Alberta No Duty of Care “regulator” says Nexen can reopen utility pipelines at Long Lake

Alberta regulator says Nexen can reopen utility pipelines at Long Lake by The Canadian Press, September 7, 2015, Calgary Herald
Nexen Energy is being allowed to reopen some pipelines at an Alberta oilsands operation after provincial regulators suspended the licences for them last month.

The Alberta Energy Regulator says that after inspecting Nexen’s Long Lake facility and reviewing documents, it has determined about 40 utility pipelines that carry fuel gas, natural gas and water pose a low risk to public safety and the environment.

It said Nexen has demonstrated the utility lines can be operated safely and within all regulatory requirements. [Aren’t companies supposed to do that BEFORE they get approvals and what a real regulator would ensure?]

But the regulator said the remaining 55 pipelines affected by the order, which contain products including crude oil, natural gas, salt water, fresh water and emulsion, must stay closed until the company can demonstrate they’re safe. [Repeat of questions above. Nexen’s mess is the AER’s and proves there is little but “No Duty of Care” rubber stamping in Alberta. Is that why so many Canadian “experts” recommend the “Alberta-Aquifer-Fracking-&-2-Spill-a-Day Model” and corrupt governments and regulators around the world copy its deregulation, cover-up and abuse enabling techniques?]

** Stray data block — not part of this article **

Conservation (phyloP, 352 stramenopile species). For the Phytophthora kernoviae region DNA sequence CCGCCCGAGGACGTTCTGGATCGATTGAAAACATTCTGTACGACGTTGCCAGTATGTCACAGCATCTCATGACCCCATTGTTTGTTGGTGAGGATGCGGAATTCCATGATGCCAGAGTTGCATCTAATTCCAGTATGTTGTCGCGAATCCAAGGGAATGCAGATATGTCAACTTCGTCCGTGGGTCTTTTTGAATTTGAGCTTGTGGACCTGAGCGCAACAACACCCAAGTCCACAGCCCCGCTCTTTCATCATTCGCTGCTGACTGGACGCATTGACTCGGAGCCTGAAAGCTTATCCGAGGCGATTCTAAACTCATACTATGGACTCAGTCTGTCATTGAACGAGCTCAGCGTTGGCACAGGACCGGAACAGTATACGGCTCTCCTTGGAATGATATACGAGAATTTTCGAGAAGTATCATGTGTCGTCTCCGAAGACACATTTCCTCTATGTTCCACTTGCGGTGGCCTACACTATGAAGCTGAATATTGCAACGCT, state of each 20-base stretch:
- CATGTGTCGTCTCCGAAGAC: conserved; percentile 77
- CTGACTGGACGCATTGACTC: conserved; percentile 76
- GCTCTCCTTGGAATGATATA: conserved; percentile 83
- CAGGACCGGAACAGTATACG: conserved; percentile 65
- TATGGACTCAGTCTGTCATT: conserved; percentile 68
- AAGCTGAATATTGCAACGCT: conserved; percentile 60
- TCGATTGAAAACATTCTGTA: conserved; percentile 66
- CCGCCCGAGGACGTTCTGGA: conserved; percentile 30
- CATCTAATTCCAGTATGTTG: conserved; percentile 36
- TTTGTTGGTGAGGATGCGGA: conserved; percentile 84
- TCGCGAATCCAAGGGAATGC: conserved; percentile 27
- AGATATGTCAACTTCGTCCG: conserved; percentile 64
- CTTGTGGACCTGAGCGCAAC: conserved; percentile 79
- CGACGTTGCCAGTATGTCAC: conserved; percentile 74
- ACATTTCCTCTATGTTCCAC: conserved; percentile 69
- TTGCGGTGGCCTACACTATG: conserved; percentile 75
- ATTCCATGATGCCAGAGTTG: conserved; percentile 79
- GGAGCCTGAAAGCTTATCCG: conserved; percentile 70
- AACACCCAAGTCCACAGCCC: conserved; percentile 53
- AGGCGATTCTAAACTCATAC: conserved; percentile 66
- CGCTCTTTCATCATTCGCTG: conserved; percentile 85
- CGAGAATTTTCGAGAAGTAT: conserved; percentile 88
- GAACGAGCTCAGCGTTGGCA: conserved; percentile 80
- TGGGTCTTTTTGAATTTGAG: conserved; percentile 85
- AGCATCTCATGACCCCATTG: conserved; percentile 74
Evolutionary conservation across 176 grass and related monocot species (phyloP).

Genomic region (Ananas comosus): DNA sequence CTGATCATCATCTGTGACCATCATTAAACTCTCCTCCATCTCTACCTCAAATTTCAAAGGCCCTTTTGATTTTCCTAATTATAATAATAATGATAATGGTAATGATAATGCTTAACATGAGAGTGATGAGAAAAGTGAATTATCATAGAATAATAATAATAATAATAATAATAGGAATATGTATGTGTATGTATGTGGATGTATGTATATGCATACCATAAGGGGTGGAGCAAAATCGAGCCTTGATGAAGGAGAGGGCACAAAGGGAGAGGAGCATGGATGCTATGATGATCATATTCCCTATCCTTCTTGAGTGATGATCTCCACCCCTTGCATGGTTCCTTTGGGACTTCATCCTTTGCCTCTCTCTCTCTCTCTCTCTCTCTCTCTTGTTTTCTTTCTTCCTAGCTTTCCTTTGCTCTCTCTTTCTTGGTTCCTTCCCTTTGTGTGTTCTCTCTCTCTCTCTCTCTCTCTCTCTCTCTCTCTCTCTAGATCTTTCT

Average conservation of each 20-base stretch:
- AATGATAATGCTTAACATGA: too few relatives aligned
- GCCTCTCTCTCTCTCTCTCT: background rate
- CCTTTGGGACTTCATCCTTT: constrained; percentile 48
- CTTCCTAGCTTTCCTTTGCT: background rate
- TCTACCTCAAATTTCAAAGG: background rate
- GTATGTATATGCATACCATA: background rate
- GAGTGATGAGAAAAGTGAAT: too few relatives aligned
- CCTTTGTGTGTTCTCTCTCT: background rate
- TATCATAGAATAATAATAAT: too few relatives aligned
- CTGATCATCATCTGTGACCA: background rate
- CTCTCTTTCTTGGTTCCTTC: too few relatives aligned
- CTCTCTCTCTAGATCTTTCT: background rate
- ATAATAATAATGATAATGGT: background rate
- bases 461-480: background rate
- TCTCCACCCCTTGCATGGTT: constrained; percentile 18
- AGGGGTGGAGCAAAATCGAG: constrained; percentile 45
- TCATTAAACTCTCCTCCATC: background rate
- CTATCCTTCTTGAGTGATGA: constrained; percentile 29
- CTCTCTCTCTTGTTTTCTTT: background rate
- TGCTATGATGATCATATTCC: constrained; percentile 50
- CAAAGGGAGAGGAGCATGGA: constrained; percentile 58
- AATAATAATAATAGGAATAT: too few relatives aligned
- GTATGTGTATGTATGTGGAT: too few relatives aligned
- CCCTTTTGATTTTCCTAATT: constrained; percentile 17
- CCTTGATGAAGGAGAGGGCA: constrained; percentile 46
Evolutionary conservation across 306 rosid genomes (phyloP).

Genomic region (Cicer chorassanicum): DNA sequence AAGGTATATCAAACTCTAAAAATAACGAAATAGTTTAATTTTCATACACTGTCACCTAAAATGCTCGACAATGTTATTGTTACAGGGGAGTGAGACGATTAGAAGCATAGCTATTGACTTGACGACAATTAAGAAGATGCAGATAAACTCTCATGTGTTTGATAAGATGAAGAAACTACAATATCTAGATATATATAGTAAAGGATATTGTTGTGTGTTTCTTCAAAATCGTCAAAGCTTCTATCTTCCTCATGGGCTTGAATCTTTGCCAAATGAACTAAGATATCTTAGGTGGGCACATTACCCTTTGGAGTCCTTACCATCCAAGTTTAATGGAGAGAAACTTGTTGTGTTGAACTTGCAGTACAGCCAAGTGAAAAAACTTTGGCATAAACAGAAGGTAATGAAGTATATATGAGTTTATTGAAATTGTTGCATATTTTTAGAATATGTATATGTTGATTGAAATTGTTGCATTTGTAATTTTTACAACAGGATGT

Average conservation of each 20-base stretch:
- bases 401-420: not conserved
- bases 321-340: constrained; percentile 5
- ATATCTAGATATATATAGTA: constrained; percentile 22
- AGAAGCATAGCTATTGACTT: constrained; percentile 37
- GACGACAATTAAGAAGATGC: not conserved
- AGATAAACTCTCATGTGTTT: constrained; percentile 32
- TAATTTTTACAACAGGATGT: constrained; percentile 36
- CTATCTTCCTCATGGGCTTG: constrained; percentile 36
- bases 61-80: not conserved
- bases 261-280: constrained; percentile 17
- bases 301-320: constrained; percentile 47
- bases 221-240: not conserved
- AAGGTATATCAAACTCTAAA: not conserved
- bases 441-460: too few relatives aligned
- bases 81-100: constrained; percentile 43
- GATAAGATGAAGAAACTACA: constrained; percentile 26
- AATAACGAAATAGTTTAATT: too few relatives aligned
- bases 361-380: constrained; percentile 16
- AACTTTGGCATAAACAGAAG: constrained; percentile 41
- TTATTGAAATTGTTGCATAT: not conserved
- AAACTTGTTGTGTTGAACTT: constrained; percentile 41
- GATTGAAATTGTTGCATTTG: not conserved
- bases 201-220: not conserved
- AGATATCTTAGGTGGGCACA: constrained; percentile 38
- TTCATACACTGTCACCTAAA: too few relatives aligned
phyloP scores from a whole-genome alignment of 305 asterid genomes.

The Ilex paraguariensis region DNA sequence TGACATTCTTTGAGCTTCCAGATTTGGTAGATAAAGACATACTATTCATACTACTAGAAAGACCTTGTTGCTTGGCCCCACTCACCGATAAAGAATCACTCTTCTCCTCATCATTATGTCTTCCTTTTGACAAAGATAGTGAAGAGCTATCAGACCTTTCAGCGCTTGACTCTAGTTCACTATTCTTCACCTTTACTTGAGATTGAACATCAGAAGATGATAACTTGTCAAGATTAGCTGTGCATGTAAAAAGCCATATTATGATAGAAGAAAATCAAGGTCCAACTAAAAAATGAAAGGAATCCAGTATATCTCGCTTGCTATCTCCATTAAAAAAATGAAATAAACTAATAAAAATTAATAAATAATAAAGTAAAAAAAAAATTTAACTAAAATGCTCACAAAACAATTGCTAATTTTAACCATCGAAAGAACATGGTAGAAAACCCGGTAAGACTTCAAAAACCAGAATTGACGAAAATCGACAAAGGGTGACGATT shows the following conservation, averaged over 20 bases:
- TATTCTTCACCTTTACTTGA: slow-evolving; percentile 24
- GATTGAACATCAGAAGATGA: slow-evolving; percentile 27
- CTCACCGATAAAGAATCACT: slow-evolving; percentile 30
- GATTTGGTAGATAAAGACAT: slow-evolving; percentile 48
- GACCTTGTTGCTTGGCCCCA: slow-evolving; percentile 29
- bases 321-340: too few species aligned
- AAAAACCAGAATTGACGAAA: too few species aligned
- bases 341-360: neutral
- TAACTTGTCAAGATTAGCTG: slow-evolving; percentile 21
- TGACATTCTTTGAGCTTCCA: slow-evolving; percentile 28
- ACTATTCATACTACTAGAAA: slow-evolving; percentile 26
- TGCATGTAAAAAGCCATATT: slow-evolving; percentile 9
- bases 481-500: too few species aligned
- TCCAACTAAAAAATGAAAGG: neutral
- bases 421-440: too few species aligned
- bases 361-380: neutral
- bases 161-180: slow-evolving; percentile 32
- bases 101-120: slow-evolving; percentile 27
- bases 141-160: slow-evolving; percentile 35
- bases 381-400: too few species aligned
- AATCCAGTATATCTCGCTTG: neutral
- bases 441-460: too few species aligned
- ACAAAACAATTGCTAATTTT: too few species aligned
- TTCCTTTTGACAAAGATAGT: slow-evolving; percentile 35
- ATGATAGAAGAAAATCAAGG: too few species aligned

The regulator revoked the operating licences for the lines at Long Lake on August 28 due to what it called non-compliance surrounding pipeline maintenance and monitoring.

Nexen said in a news release the reopening of the utility pipelines means it will be able to maintain approximately 75 per cent of its Long Lake oil sands production and upgrader operations. [Emphasis added]

[Refer also to:

September 6, 2015: Canada’s energy regulators put on a stage play: Pretend to get tougher? Is it because, for the first time, the “No Duty of Care” AER is before the Supreme Court of Canada?

All the better to frac Canada with: “Enforcement fell off a cliff.” Attempts to protect Canada’s lakes, rivers ‘all but abandoned’ says U of Calgary law professor Martin Olszynski: “It was never really about reducing red tape.”

2015 08 30: What’s the AER really up to shutting down Nexen’s 95 pipeline licenses? Protti trying to save his job? Make Albertans forget the courts ruled that the regulator owes no duty of care to anyone no matter how badly harmed, and can violate our constitutional rights with complete legal immunity? ]

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